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Our Wonderful Ozone Layer.

 

The layer of the Earth's atmosphere that surrounds us is called the troposphere. The stratosphere, the next higher layer, extends about 10–50 kilometers above the Earth's surface. Stratospheric ozone is a naturally occurring gas that filters the sun's ultraviolet (UV) radiation. A diminished ozone layer allows more radiation to reach the Earth's surface. For people, overexposure to UV rays can lead to skin cancer, cataracts, and weakened immune systems. Increased UV can also lead to reduced crop yield, disruptions in the marine food chain, and other harmful effects.

 

 

In the late 1970s scientists discovered that chemicals like Chlorofluorocarbons (CFCs) and Carbon mono oxide (CO) could destroy the Ozone layer. Chlorofluorocarbon is a gas used in air conditioning, refrigerator and aerosol spray propellants. It was invented by Thomas Midgley in 1928. Studies showed that CFC molecules are heavier than nitrogen or oxygen molecules, it takes around 15 years to reach to the upper atmosphere from ground level and can stay there for centuries. During the stay in the upper atmosphere CFC’s break down into free radical catalysts (Chlorine, Bromine, hydroxyl radical and nitric oxide), these catalysts further react with ozone gas molecules and results in the thinning of the ozone gas layer. Eventually the ozone gas thins out so much it creates a hole leaving the planet and its inhabitants vulnerable to ultraviolet radiation from the sun.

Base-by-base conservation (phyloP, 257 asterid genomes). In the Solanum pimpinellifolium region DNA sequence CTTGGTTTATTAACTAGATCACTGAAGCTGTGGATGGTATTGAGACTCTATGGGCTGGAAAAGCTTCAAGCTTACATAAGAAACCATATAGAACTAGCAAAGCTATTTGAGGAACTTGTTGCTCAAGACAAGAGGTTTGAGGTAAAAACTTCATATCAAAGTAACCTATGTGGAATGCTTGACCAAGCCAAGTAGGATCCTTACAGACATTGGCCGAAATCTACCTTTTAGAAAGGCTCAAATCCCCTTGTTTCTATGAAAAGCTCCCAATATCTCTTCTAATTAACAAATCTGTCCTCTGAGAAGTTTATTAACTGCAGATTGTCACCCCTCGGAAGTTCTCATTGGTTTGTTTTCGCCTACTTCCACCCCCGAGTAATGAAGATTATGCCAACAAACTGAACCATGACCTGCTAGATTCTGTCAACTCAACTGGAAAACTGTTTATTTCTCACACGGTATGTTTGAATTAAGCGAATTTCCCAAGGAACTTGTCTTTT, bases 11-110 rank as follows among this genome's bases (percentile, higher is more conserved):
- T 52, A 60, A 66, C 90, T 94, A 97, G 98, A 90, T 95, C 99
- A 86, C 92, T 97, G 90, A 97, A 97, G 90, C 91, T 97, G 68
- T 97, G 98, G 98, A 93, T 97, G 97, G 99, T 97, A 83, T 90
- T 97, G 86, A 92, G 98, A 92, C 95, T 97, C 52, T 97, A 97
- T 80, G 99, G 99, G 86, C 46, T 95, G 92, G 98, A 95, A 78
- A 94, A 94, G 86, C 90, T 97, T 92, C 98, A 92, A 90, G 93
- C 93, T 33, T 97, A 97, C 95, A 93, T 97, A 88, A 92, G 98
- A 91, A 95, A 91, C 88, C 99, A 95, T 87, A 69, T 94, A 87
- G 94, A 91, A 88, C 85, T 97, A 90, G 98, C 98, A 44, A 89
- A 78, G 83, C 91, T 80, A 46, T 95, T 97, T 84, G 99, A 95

How CFC’s destroy the ozone layer. The process starts in the stratosphere where ultraviolet light from the sun strikes a CFC molecule, this causes a chlorine atom to break away and the chlorine atom then collides with an ozone molecule and steals one of its oxygen atoms creating a separate chlorine mono oxide molecule.  This then turns what was an ozone molecule O3 into a molecule of ordinary oxygen O2. When a free atom of oxygen collides with the chlorine mono oxide molecule the two remaining oxygen atoms join together and form a molecule of oxygen, the chlorine atom is then released and is free to destroy more ozone.

 

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